The other news of the week that caught my eye was the accomplishment of scientists out of Russia and Princeton University. They were able to revive two ancient nematode samples retrieved from permafrost in Siberia. After periods ranging from 32,000 to 41,700 years ago, these nematodes are moving and eating again, making them the oldest living animals on Earth. These worms crawled the Earth’s surface back when woolly mammoths existed!
This article on The Siberian Times provides a pretty great description of the study, along with pictures. By reviving these worms, these scientists proved that ultra-long-term cryobiosis, or the suspension of life during unfavorable environmental conditions, is possible under certain evolutionary and biological conditions.
|Photo Credit: The Siberian Times|
So, what is the through line between these discoveries? The hope for extraterrestrial life, of course!
Earth is the only place that scientists know for certain where life can exist. They are, however, incredibly hopeful of proving its existence elsewhere. We can’t be certain that our understanding of life encompasses every possible way it can exist throughout the cosmos. We can, however, use Earth’s success at incubating life as a baseline for what to look for. We know that life requires a solvent for the biological chemical reactions to occur, and water is the ideal molecule for that purpose. Likewise, we know that carbon has a knack for chaining itself up into many types of molecules and is hugely abundant in the universe. What this means is that scientists, when faced with the daunting task of searching every inch of the universe for life, look for places with conditions similar to Earth with liquid water and a temperate environment rather than looking for things like strange, silicon-based creatures that thrive on dry and inhospitable wasteland planets.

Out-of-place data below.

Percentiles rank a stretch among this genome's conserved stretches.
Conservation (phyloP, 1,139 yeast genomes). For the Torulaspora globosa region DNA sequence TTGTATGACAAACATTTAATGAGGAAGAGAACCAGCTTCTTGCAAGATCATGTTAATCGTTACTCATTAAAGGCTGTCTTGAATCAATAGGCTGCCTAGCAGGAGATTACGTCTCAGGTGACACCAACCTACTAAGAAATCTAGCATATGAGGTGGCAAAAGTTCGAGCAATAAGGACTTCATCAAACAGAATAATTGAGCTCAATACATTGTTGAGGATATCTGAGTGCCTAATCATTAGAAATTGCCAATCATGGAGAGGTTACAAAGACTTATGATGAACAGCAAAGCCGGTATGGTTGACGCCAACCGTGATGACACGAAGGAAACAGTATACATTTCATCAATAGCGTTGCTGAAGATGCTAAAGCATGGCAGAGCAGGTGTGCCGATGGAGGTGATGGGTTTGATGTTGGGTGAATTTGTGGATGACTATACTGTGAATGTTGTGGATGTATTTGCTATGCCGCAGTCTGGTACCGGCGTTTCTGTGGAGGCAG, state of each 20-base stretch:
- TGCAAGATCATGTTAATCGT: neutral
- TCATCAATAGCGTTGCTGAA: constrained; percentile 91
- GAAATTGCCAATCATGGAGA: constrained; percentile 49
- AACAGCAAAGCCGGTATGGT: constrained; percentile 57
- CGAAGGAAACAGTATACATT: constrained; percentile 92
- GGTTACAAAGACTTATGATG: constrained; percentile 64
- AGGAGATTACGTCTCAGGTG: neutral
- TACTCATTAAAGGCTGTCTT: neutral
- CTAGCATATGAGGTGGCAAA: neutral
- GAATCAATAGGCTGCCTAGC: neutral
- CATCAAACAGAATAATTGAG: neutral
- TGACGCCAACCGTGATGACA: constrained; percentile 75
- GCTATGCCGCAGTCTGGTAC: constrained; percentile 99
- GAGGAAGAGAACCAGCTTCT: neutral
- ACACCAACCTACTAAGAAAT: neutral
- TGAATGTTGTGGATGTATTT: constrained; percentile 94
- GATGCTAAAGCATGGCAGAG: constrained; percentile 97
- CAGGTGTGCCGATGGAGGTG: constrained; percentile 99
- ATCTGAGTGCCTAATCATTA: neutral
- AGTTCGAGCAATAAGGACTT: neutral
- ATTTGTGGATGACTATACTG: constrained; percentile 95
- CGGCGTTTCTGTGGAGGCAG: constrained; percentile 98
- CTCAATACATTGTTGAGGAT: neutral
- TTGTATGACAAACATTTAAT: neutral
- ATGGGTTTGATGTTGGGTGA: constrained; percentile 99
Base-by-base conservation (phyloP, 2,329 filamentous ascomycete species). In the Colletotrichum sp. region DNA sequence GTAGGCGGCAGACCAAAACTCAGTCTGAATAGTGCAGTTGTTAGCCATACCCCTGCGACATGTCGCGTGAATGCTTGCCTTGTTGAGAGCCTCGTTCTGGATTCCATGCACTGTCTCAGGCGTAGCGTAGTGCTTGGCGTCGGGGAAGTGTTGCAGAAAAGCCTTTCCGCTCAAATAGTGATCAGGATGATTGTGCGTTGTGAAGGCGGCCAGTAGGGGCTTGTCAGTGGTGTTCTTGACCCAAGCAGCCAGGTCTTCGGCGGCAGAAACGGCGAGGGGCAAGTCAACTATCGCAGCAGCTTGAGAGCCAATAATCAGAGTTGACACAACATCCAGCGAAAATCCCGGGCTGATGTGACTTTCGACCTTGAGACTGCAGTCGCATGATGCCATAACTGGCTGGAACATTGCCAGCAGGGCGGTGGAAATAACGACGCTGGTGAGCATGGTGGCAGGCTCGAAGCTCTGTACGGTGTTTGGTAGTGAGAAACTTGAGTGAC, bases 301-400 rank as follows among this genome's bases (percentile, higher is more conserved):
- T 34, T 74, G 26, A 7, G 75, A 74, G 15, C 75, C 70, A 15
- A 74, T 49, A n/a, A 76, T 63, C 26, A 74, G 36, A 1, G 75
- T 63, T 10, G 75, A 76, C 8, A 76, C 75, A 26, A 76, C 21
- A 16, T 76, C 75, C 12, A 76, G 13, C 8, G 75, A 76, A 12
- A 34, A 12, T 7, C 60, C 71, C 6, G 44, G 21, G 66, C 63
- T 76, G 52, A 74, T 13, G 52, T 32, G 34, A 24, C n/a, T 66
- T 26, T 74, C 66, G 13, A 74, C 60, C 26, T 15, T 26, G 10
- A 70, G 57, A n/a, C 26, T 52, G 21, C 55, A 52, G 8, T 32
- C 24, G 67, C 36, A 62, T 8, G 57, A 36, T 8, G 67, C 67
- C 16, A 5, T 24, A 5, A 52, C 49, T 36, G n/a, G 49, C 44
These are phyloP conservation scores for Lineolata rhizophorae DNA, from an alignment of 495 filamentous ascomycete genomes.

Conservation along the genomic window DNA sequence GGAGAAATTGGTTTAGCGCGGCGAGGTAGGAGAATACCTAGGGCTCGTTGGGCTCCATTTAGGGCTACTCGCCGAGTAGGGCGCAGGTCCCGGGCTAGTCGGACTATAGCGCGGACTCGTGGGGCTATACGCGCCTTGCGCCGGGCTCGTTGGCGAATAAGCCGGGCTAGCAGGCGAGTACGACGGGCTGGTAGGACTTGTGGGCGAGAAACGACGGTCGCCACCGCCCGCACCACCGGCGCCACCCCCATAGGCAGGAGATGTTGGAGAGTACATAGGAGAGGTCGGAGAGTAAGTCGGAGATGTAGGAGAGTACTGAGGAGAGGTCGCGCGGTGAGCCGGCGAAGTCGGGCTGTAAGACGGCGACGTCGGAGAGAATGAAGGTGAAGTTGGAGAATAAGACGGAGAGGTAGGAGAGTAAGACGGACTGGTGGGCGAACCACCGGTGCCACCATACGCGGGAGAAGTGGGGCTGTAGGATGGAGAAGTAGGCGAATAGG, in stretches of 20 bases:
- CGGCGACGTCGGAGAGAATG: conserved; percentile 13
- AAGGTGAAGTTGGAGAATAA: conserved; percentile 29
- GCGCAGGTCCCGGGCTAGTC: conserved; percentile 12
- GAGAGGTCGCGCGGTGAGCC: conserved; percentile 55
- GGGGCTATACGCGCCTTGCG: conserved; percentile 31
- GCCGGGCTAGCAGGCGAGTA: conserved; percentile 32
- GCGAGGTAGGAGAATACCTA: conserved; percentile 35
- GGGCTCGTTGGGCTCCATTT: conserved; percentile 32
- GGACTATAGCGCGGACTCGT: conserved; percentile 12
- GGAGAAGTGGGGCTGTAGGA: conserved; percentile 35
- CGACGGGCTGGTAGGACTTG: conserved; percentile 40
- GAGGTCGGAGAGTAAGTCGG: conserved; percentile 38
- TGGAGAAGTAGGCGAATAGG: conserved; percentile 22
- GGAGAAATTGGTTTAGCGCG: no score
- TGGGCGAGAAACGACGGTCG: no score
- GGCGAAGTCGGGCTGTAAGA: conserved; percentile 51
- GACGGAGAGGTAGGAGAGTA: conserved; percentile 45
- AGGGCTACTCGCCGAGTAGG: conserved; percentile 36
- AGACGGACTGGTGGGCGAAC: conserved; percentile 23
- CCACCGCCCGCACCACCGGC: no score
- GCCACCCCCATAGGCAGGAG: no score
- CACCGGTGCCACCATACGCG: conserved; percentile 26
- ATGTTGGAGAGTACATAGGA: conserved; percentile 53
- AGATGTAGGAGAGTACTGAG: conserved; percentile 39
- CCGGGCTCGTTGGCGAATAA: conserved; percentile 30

That brings me back to my through line. If we need to narrow our search for life down to searching just what we know, our search criteria have been marginally expanded. We now know that cryobiosis on the scale of tens-of-thousands of years and that life in ecosystems shut off from the sun and the atmosphere is possible. On top of that, if the “survivors” hypothesis from the Lake Whillans researchers I mentioned earlier is correct, then there could be life left over in this newly discovered lake from when Mars was a much wetter place in the universe.
I don’t say this to imply “we are at most two years away from finding frozen worms in a lake on Mars!” I’m only trying to say that I’m excited that we’ve been able to narrow our search for life on Mars down and to expand our knowledge of what life can do. We have to keep a level head and realize how difficult it was to reach even Lake Whillans here on Earth before we expect to reach this Martian lake any time soon. We still have to double-check these results with future probes and orbiters before we’re even certain of the lake’s existence. There is undoubtedly a long way to go with this line of research, but I can’t help but feel very excited for the future.
Let me know your thoughts on these amazing discoveries in the comments below!
Written By: Jacob Monash